So, the bubble wrap aliens. Despite the fact that it is clearly bubble wrap around Noah’s hand and Kenton Moore’s personal disappointment about how the transformation actually appeared on screen, the obvious cheap prosthetic effect doesn’t really bother me that much. Maybe it’s my own phobia relating to insects, but I feel that the Wirrn are potentially one of the better classic era villains, and especially one of the best ones that only appear once. Moore’s performance when he stares at his hand as the transformation begins really sells it to me, and I know from the behind the scenes documentary that he was hoping for more visual stimulation from the prosthetic, but that scene really stands out. The idea behind the parasitic Wirrn, and the fact that they devour the host and absorb their memories to a hive mind is quite a horrifying and effective idea. The adult Wirrn are also fantastically creepy and quite unsettling in how they move.
Another strong element of this episode is the dynamic between the three lead actors, Tom Baker, Elisabeth Sladen and Ian Marter. The episode greatly benefits from the fact that the first part of the story could be described as a three-hander, although Sarah Jane does spend most of that unconscious, so it is a good chance to see the relationship between Harry and the Doctor develop a little more. In the course of the first part, we see Harry blamed for them ending up on the Nerva Beacon and the Doctor goes from believing Harry to be an imbecile to be “improving”, although being the Doctor, of course, this is entirely due to his influence. This story does contain some really lovely moments with this TARDIS team, with scenes like the Doctor “encouraging” Sarah Jane through the ventilation shafts really highlighting this.
The use of language in this episode is really interesting, and the use of the old-fashioned Harry to highlight it is really interesting. The humans in suspended animation use much more advanced language than Harry which serves to highlight the development and evolution of the humans, and the use of Harry’s more old-fashioned sensibilities serve to highlight this. Initially, in the first drafts of the script, this was much more pronounced and is more toned down in the finished show, however, this also is used to emphasise the differences between Harry and Sarah and the Nerva Beacon humans like Vira.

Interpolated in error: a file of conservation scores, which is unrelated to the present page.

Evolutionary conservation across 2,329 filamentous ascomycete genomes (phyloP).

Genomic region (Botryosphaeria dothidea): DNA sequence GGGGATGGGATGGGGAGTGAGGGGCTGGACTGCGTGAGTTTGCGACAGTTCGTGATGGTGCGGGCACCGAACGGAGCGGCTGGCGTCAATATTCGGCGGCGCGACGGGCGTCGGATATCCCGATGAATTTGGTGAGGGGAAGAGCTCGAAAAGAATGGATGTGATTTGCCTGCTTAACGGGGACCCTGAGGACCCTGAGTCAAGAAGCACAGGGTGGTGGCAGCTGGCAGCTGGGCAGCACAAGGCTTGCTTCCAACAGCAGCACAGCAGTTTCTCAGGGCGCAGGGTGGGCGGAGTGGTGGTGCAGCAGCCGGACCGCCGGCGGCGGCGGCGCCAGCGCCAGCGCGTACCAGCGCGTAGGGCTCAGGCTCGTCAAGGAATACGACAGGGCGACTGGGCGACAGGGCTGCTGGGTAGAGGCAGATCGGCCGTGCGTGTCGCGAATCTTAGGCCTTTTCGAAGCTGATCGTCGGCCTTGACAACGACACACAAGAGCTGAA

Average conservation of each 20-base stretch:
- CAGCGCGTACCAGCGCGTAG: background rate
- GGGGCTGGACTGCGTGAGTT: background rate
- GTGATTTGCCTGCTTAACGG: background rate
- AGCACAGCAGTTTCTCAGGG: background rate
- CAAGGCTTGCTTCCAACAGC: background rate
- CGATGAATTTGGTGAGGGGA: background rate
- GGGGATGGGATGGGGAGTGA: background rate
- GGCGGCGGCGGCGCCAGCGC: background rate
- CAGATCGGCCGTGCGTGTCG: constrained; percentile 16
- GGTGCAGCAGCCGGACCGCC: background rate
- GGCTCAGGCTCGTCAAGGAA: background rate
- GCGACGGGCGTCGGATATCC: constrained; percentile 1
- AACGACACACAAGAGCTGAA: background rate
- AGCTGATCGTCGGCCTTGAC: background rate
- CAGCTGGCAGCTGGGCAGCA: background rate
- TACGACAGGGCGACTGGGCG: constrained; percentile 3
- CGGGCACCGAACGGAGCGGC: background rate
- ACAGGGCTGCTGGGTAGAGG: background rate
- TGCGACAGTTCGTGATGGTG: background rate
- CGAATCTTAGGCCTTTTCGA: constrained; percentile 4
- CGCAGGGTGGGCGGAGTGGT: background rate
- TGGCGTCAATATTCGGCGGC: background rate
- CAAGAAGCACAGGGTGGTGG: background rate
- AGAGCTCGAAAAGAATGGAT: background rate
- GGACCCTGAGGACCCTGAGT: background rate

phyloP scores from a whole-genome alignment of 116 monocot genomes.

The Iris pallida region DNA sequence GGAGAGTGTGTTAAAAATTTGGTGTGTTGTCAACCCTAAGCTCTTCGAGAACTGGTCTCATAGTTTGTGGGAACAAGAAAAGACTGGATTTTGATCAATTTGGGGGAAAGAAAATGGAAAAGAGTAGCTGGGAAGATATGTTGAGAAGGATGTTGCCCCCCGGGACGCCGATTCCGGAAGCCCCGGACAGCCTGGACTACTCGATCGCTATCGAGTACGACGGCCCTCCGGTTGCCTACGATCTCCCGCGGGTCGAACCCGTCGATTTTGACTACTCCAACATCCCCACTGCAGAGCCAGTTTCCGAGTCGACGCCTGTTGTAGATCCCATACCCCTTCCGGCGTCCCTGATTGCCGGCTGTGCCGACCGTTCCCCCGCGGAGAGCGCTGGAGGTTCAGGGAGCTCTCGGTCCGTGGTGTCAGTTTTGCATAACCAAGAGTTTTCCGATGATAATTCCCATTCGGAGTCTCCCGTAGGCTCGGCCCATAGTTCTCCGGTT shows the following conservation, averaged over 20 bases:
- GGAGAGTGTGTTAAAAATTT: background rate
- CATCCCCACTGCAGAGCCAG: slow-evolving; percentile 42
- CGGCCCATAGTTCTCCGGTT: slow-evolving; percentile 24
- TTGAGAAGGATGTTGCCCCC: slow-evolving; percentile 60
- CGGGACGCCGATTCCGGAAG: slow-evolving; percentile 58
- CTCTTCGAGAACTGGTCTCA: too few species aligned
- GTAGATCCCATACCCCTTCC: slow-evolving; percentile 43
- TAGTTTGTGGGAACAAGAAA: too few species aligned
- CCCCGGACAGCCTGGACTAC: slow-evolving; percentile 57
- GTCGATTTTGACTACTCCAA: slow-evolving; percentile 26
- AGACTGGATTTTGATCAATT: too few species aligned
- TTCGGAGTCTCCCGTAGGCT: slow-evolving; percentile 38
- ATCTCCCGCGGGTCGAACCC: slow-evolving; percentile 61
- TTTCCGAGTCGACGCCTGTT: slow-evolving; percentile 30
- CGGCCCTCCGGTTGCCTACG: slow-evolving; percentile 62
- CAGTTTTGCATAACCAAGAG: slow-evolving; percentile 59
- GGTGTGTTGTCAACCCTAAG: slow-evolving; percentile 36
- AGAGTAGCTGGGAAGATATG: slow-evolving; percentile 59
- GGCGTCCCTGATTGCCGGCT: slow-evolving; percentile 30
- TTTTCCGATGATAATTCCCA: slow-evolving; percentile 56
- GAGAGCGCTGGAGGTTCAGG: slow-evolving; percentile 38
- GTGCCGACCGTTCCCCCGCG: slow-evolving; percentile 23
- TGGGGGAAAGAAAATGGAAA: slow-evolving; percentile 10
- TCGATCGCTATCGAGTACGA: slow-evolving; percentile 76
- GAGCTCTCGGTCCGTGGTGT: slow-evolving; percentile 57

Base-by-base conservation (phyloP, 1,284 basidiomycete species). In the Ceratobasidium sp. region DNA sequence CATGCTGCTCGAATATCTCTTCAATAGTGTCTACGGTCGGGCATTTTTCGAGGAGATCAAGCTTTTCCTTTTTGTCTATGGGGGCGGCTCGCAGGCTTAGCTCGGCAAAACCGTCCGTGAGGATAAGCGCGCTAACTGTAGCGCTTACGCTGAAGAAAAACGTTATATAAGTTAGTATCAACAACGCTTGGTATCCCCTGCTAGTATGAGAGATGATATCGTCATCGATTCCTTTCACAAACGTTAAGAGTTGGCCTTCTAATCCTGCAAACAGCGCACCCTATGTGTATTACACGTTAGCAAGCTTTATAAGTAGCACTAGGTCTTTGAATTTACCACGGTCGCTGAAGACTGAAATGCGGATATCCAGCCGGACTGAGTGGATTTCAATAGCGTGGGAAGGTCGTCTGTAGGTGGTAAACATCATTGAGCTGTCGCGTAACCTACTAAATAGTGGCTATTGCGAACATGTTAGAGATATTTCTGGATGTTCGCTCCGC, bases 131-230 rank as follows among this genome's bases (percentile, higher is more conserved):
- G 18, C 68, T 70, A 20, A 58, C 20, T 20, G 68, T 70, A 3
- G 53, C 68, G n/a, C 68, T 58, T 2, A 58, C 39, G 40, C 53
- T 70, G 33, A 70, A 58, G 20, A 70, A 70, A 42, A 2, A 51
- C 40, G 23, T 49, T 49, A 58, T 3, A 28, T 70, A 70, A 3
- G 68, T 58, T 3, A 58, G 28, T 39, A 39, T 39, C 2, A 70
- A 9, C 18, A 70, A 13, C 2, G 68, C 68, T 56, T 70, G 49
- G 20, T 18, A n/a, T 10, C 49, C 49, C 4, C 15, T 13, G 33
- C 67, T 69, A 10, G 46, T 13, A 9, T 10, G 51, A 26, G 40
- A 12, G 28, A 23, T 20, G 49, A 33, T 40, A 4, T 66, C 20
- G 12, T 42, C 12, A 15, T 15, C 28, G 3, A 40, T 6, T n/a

I cannot review this story without talking for a moment about Roger Murray-Leach, the designer of many sets in Classic Who. Here they stand out to create a fantastic atmosphere that almost makes you believe that they are on a real space station. The sets evoke a feeling of a cold and clinical environment, which helps with the general feelings of horror, especially with the cryogenic pods giving a horrible sense of claustrophobia. The fact that the sets were obviously constructed on a shoestring budget makes this all the more effective: mirrors were used to create the impression that the cryogenic chamber was much larger than it really was, and good direction helps the corridor set to be differentiated from other areas of the spaceship.
This story really feels more like a debut for the Fourth Doctor’s era than the preceding story, Robot, with it’s smaller cast and obvious themes of possession and horror story staples, it is definitely a precursor to things to come under Philip Hinchcliffe’s time as producer. It also helps that the story leads directly into the following one, capturing the viewer’s imagination as to what the Doctor, Harry and Sarah Jane will find when they return to Earth. Tom Baker’s performance as the Doctor, where he is completely unpredictable from moment to moment, also helps to keep the viewer engaged and he obviously took to the role like a duck to water.
Verdict: Thanks to strong horror influences, a creepy alien and good performances from the main and guest casts, this story kicks the Fourth Doctor’s era into life. 10/10
Best Moment: When Noah is looking at his hand and obviously beginning to lose control of his own body at the end of Part 3. It is a really chilling scene.
Shame about the scarf. Madam Nostradamus knitted for me. Witty little knitter.